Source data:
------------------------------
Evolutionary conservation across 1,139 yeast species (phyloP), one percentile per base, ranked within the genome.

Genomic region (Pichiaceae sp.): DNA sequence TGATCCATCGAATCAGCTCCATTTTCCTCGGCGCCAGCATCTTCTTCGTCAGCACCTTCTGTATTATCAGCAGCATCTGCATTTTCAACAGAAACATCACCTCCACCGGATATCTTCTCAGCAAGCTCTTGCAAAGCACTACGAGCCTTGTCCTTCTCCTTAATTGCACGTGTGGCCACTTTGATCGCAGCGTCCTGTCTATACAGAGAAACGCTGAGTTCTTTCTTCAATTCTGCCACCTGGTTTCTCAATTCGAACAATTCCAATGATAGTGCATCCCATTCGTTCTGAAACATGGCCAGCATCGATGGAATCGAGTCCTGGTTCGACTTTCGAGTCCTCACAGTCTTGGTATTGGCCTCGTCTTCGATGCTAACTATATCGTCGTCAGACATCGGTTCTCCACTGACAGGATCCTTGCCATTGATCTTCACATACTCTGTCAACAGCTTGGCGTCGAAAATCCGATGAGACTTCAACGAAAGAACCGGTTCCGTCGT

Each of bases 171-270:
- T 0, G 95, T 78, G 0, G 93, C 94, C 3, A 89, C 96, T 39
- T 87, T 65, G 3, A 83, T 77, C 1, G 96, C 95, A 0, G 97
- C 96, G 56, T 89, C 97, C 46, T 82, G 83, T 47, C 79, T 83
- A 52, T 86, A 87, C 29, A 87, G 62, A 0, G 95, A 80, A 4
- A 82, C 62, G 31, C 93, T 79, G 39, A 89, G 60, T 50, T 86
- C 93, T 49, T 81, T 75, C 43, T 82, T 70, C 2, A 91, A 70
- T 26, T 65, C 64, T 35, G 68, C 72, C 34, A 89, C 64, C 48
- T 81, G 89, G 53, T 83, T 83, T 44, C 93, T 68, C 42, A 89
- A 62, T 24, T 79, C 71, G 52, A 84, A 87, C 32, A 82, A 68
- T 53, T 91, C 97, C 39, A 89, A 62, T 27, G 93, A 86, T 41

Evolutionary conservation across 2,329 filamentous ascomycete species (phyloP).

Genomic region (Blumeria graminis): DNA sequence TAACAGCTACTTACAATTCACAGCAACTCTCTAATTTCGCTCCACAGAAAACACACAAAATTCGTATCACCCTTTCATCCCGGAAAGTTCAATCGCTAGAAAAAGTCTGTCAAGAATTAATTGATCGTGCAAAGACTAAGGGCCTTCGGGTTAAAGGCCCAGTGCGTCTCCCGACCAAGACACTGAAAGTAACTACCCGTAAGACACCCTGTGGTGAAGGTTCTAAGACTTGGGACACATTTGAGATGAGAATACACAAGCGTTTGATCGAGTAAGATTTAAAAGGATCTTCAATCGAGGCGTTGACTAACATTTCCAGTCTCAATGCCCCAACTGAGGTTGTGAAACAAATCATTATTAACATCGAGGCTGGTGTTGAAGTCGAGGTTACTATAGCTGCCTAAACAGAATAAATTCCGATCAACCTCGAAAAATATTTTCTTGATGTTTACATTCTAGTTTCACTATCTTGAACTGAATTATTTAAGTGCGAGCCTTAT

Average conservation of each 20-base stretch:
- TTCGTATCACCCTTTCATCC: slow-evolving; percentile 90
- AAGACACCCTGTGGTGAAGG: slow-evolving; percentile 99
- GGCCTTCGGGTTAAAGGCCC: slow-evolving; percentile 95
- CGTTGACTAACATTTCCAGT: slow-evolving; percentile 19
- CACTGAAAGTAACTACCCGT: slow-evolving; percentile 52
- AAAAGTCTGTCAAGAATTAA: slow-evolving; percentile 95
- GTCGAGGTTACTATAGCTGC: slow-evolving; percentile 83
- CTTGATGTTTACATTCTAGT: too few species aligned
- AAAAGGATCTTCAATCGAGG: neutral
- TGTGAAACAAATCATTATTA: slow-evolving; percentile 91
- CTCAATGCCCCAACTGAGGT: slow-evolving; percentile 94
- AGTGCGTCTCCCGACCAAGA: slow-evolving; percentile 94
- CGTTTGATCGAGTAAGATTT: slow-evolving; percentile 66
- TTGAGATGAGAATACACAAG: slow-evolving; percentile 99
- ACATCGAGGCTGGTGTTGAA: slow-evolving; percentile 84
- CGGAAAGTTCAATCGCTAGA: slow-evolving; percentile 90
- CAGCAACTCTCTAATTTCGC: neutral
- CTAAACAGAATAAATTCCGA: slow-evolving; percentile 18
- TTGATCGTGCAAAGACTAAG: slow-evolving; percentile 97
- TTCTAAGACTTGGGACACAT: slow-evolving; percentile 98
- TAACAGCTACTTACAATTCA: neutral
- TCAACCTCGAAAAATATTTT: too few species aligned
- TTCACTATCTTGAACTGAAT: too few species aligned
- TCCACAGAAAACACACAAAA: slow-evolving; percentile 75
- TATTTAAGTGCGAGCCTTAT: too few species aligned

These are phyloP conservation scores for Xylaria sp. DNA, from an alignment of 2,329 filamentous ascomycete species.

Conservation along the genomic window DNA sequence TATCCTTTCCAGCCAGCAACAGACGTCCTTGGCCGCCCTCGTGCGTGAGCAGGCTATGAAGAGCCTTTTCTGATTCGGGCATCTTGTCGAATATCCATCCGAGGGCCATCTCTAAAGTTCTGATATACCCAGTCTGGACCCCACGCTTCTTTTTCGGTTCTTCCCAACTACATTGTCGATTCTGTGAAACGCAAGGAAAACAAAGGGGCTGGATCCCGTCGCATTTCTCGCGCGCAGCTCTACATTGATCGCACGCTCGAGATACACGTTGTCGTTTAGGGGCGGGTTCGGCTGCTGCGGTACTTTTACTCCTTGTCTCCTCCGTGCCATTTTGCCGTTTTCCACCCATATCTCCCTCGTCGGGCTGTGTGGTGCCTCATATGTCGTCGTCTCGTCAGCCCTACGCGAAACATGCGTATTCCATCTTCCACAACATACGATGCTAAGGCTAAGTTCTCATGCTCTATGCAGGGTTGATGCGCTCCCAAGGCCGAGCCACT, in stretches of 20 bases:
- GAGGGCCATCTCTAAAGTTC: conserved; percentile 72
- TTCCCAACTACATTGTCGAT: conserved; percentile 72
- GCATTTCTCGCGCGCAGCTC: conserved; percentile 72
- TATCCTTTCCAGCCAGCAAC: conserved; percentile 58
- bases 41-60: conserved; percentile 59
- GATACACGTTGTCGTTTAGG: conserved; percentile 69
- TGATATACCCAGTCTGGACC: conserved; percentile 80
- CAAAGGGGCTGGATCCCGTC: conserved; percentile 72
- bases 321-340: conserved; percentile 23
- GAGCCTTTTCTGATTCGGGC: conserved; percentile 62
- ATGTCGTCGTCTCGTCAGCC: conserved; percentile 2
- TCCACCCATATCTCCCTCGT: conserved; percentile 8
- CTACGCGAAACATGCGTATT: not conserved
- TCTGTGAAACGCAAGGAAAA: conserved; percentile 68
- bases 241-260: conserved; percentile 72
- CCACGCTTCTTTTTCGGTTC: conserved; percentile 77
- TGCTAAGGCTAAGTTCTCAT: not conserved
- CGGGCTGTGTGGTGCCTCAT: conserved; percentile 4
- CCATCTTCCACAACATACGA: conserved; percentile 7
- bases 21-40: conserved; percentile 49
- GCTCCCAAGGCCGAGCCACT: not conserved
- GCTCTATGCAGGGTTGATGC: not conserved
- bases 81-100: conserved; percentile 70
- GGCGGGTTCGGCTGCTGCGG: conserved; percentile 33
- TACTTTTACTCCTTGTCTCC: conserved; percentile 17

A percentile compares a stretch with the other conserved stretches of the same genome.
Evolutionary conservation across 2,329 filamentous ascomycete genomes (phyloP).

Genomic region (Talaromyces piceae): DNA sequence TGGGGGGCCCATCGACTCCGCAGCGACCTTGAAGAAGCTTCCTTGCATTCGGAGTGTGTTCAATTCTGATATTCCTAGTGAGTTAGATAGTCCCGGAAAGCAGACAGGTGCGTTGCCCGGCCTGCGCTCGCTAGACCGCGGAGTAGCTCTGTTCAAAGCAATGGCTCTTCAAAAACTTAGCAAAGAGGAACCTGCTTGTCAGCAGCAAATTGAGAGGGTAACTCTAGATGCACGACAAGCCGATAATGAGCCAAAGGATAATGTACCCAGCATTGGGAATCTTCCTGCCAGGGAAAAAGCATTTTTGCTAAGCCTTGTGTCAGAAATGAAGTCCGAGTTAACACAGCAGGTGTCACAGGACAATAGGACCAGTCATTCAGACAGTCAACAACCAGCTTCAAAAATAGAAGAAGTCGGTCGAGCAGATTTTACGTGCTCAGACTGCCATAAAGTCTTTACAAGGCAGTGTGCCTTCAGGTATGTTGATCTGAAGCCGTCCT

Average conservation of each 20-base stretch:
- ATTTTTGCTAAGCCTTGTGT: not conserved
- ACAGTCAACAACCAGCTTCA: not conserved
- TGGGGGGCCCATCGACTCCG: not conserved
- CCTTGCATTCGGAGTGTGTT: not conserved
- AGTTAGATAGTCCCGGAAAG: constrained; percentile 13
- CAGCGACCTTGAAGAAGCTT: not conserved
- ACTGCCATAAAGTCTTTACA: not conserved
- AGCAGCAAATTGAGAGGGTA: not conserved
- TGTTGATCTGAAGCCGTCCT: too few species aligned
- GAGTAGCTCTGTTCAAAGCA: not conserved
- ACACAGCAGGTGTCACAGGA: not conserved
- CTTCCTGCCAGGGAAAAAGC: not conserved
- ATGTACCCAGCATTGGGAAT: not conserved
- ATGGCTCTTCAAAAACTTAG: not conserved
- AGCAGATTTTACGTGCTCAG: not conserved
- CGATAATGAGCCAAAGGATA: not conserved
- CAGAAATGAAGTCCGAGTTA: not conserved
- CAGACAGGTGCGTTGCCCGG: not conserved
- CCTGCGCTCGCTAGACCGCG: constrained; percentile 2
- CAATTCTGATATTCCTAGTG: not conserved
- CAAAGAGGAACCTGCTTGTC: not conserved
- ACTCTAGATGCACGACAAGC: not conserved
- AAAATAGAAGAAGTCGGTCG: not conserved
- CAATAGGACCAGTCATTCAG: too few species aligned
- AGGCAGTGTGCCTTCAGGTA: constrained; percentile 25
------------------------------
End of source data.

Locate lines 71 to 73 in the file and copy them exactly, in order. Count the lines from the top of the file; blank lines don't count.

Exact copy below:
Genomic region (Talaromyces piceae): DNA sequence TGGGGGGCCCATCGACTCCGCAGCGACCTTGAAGAAGCTTCCTTGCATTCGGAGTGTGTTCAATTCTGATATTCCTAGTGAGTTAGATAGTCCCGGAAAGCAGACAGGTGCGTTGCCCGGCCTGCGCTCGCTAGACCGCGGAGTAGCTCTGTTCAAAGCAATGGCTCTTCAAAAACTTAGCAAAGAGGAACCTGCTTGTCAGCAGCAAATTGAGAGGGTAACTCTAGATGCACGACAAGCCGATAATGAGCCAAAGGATAATGTACCCAGCATTGGGAATCTTCCTGCCAGGGAAAAAGCATTTTTGCTAAGCCTTGTGTCAGAAATGAAGTCCGAGTTAACACAGCAGGTGTCACAGGACAATAGGACCAGTCATTCAGACAGTCAACAACCAGCTTCAAAAATAGAAGAAGTCGGTCGAGCAGATTTTACGTGCTCAGACTGCCATAAAGTCTTTACAAGGCAGTGTGCCTTCAGGTATGTTGATCTGAAGCCGTCCT

Average conservation of each 20-base stretch:
- ATTTTTGCTAAGCCTTGTGT: not conserved